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Birds of a feather flock together. At least that’s true when it comes to readers who join book clubs, “foodies” who gather for gourmet groups, and runners who pound the pavement en masse. But when it comes to medical conditions, too many people choose to suffer in silence.

Today, there are support groups for just about any condition. Support groups are organizations for people who share a common conditions or challenges-from diabetes and heart conditions to eating disorders and grief recovery. Groups typically meet on a regular basis so members can discuss their experiences, share ideas and provide emotional support for one another. In fact, support group members often report the biggest benefit is that they no longer feel alone.

In all fairness, support groups are not for everyone. But if you’re thinking about trying one on for size, here are a few important considerations:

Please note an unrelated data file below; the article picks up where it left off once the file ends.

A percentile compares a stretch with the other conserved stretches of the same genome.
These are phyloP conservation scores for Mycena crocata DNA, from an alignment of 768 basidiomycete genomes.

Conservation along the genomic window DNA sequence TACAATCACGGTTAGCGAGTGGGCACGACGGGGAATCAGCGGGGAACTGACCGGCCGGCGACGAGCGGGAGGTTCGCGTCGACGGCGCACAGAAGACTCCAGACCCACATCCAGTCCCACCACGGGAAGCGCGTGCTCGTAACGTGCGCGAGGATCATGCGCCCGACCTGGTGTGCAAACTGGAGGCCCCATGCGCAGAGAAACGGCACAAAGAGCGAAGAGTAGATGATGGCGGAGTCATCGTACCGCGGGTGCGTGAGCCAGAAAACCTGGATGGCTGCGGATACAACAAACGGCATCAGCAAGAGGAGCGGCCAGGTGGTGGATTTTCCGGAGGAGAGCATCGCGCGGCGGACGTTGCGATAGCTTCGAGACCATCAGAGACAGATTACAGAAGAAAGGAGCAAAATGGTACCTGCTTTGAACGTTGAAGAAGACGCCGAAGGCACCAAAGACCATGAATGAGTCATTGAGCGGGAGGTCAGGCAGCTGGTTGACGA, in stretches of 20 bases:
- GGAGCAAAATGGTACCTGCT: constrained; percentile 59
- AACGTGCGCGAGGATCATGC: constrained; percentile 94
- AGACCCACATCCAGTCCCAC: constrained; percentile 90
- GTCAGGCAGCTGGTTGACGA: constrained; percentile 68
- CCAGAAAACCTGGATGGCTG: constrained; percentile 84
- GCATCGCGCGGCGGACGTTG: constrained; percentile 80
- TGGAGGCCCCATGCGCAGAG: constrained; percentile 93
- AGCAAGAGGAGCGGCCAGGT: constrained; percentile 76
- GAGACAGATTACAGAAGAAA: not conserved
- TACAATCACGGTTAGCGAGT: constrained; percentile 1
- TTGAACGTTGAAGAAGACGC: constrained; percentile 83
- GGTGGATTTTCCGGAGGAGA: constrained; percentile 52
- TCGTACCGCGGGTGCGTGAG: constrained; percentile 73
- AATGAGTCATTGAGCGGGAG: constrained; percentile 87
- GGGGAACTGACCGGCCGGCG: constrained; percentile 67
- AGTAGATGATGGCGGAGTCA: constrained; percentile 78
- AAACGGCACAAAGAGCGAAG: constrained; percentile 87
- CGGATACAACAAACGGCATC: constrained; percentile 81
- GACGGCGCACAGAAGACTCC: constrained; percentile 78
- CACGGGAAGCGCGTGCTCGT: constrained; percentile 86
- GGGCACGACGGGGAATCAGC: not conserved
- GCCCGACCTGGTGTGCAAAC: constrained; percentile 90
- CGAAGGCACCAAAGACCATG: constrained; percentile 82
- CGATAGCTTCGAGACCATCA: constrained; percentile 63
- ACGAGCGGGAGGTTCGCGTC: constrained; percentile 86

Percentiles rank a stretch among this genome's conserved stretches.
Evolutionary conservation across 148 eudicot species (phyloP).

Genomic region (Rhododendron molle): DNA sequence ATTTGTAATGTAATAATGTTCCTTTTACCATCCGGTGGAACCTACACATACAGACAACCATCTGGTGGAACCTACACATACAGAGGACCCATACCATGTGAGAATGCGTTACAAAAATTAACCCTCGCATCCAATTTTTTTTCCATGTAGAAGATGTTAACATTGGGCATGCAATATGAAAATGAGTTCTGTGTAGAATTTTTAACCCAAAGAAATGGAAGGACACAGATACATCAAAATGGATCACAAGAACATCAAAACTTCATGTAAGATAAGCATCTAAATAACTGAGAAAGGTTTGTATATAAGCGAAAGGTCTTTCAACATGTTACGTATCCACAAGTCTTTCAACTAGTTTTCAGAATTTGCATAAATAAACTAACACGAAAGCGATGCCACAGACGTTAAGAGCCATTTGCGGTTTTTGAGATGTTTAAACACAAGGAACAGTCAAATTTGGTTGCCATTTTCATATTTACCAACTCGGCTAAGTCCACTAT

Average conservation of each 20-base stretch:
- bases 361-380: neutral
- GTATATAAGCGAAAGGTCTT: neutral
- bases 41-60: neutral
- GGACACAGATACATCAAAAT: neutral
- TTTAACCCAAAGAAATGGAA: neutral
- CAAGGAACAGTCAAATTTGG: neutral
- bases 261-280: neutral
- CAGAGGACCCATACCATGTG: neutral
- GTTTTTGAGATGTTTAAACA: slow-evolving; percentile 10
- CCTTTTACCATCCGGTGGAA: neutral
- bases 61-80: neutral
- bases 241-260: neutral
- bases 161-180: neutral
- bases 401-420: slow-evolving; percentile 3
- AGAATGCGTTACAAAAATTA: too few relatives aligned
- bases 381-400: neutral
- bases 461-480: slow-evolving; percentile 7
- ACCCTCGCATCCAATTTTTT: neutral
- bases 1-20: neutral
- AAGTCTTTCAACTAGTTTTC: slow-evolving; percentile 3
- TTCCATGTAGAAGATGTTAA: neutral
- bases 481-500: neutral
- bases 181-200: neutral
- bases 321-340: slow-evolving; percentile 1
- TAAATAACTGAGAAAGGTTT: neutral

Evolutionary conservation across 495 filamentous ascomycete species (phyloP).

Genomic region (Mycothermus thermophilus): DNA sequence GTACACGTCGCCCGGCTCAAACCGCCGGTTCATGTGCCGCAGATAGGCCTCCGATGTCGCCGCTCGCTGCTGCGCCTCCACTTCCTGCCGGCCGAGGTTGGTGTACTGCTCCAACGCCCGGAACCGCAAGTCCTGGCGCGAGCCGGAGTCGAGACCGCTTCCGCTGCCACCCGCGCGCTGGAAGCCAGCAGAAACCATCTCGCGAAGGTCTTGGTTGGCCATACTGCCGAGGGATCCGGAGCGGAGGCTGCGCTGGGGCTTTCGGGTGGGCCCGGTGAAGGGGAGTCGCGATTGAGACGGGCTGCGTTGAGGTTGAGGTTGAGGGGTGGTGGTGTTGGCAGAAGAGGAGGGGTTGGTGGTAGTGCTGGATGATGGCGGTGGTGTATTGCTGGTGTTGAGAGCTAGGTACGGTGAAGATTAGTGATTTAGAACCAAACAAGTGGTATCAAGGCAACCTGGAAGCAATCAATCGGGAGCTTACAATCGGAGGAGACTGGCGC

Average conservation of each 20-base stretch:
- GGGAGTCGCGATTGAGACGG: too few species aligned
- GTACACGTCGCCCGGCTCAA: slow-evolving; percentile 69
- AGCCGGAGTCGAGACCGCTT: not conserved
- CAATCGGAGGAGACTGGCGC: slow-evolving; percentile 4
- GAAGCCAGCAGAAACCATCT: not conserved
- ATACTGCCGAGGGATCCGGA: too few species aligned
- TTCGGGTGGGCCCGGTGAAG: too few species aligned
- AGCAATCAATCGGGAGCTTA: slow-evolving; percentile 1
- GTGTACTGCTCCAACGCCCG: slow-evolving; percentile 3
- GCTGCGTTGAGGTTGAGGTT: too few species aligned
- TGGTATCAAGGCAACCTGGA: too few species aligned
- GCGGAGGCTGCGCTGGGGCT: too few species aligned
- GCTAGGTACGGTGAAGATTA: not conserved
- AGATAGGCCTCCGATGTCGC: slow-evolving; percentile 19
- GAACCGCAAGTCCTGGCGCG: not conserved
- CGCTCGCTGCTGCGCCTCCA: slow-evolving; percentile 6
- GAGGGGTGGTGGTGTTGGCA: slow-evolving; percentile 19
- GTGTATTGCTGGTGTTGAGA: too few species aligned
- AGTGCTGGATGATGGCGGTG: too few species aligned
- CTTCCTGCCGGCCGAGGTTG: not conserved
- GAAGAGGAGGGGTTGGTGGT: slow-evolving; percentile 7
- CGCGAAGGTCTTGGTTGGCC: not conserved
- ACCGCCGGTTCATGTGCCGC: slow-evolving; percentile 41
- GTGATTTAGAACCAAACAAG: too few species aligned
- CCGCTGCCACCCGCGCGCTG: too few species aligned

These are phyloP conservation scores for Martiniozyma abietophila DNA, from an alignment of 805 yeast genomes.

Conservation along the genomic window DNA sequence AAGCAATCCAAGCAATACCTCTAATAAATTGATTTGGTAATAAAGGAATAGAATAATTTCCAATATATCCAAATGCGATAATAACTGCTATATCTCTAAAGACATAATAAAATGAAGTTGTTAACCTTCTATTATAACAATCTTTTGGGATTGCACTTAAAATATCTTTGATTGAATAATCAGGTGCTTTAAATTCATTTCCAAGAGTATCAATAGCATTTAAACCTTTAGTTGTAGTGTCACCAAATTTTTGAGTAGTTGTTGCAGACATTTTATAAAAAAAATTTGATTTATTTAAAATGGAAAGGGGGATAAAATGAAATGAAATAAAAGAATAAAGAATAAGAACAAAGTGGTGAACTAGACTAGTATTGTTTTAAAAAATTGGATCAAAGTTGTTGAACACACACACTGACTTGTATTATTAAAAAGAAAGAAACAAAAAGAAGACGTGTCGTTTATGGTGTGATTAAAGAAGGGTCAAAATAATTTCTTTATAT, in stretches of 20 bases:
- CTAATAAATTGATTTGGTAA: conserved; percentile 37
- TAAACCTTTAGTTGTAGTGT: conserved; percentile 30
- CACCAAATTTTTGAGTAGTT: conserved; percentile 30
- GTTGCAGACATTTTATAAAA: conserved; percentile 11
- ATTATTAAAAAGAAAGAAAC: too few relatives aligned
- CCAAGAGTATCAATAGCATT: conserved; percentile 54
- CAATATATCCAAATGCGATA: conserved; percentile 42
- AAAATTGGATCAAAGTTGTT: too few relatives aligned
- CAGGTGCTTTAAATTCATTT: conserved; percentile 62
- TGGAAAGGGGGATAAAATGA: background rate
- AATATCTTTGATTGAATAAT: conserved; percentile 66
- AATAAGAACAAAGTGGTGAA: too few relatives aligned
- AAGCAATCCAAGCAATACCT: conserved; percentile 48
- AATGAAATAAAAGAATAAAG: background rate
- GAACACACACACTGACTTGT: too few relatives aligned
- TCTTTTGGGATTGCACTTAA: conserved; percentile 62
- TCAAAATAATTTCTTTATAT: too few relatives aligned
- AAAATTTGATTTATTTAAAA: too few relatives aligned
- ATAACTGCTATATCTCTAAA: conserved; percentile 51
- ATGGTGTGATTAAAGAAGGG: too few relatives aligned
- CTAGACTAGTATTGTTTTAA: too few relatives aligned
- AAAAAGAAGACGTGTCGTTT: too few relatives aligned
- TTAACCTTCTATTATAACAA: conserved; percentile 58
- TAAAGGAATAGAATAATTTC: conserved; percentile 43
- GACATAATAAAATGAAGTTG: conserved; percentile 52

1. Open groups – Open groups typically allow anyone to attend at whatever time they choose. For example, group members may choose to attend when they have received a new diagnosis, while they’re considering treatment options or when they need help during periods of stress.

2. Closed groups – Closed groups, on the other hand, rely on the consistency of the same members in attendance each time. Trust among members is particular important in this scenario, and strong personal bonds typically form.

3. Group leadership – Many educational support groups are facilitated by professionals like physicians, health educators and counselors. Others may be led by volunteers who have gone through a particular illness or trauma. There are pros and cons to each, so it comes down to personal preference. Do you want more of an educational slant or do you need a sympathetic ear?

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